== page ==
(EPC Updates, March 19, 2012)

Comment: Hmmmmmm. Benching your star player as you go into overtime is probably a "harbinger" of bad things to come for LightSquared.

Tuesday, July 29, 2014

Two For Tuesday: SDG&E Gets Drone OK and Mapping a Landslide

When I was a youngster, I loved to watch a TV show called "Whirlybirds". The story line was the world saved on a weekly basis by two daring men and their bladed flying machines. A thought that pretty well matches up with this Two For Tuesday. Below, two stories about how men and their bladed flying machines are poised to save the world:

(Forbes, July 12, 2014)

(Directions Magazine, July 7, 2014)

Comment: Ironic, don't you think - the more things change, the more they remain the same.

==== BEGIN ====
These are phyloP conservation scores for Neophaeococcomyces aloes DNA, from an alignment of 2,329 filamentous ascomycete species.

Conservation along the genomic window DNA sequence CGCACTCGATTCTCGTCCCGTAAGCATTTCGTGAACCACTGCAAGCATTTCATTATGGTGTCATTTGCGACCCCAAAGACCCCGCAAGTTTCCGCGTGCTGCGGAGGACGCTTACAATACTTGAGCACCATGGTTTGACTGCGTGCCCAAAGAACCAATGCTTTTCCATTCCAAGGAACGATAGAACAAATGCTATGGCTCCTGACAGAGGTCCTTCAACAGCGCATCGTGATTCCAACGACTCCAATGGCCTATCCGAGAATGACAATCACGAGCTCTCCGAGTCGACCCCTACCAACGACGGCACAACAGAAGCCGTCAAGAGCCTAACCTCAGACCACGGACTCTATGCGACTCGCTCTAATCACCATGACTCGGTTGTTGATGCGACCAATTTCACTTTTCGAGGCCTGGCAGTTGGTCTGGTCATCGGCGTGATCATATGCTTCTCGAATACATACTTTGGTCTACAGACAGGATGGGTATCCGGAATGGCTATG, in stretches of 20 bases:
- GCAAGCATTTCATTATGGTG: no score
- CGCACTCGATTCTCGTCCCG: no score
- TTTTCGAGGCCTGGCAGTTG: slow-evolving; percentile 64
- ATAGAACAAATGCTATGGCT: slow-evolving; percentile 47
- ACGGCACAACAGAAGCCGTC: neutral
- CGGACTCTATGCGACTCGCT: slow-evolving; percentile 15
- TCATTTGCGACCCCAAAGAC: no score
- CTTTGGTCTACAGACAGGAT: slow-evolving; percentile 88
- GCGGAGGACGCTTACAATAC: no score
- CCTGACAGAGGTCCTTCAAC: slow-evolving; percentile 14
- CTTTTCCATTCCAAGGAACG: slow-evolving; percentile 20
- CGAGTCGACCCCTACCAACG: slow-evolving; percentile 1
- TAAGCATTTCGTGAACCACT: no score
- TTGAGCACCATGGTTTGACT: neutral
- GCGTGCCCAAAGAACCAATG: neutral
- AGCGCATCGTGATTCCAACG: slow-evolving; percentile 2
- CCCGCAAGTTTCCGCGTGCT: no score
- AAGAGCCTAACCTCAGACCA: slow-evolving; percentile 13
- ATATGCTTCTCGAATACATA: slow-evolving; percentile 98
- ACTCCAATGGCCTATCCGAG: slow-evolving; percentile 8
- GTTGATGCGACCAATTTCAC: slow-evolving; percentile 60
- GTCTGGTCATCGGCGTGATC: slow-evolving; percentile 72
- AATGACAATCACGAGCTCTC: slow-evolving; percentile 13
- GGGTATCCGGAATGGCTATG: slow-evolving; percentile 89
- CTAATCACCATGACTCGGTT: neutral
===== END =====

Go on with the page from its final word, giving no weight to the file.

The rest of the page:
Graphic credit:

Monday, July 28, 2014

DoD to Use Open Source Mapping for Humanitarian Crisis Response Missions

In response to its increasing involvement in humanitarian crisis response missions around the world, the U.S. Department of Defense (DoD) has been looking for a way to better integrate its information gathering capabilities with those of a nation in need. According to recent reports coming out of DoD and others, an open source web-based mapping program which allows multiple sources to simultaneously contribute their awareness data is the answer to the problem. Link below tells the story of GeoSHAPE:

(DoD News Release, July 24, 2014)

Comment: Great concept!  In fact it reminds me a lot of one of my favorite pieces of software: GeoMOOSE. For more see:

(EPC Updates, June 27, 2013)